“Filmmakers come to Alabama because of its natural wonders and scenery,” said location scout Womble. “And Birmingham has architecture and landscapes that can double and have doubled for a number of cities and locations.”
In “Bigger,” the movie about the making of the Montreal-born Weider brothers’ fitness empire, producers were able to find every look that they needed in downtown, including buildings that easily doubled for Montreal. Instead of traveling to L.A. to illustrate the Weiders’ move into the big time, Red Mountain was dressed with the Hollywood sign. That sign and other Birmingham locations can be seen in the trailer for “Bigger.”
“Bigger” covers the back story to an earlier made-in-Birmingham film, “Stay Hungry,” filmed in 1975 and starring Arnold Schwarzenegger.
In addition to locations for shooting, film companies also need offices and warehouses, which they rent locally for months before, during and after filming.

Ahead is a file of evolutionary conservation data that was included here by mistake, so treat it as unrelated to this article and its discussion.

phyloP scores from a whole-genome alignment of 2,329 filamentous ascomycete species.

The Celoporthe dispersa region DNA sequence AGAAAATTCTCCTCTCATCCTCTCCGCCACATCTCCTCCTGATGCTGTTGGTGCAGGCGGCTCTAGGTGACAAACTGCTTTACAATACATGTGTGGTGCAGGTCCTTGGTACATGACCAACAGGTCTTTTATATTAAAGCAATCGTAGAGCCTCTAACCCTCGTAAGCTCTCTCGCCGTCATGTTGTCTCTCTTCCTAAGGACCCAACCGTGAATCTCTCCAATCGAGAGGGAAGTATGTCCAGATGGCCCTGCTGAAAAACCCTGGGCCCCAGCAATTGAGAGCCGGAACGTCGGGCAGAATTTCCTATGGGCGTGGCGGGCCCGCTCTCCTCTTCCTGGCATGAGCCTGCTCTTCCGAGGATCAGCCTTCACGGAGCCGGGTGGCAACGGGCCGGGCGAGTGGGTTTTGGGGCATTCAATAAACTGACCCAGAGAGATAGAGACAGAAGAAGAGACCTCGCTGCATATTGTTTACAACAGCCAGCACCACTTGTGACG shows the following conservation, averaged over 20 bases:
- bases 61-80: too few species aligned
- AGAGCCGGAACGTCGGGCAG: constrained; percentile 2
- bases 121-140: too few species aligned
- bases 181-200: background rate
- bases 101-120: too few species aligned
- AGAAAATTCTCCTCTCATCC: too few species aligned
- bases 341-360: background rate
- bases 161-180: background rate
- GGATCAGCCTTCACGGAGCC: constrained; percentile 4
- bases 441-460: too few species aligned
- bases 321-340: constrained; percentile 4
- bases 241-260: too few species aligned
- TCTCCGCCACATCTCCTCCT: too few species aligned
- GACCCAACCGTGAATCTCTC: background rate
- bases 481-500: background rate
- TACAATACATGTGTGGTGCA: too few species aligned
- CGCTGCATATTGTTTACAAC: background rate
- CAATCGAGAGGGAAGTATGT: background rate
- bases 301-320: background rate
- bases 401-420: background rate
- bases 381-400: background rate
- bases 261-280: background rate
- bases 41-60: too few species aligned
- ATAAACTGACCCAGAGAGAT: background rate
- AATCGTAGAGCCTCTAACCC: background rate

After a production company is in town and filming with locations and crew secured, Film Birmingham’s official work is done, Palmer said. “Our job is so much on the prep side that by the time production offices open, we’ve done our ground work and are not involved other than to check in and make sure they are happy.”
So far, small independent films have been where Alabama and Birmingham really compete, Palmer said. And, that includes original productions being made by today’s growing entertainment streaming services such as Netflix and Hulu,
Bringing a television series to Birmingham is a goal, Palmer said. “We are chasing TV series. Bringing one here could be a game changer, with a full year of work for crews and business for locals and an incredible marketing tool.”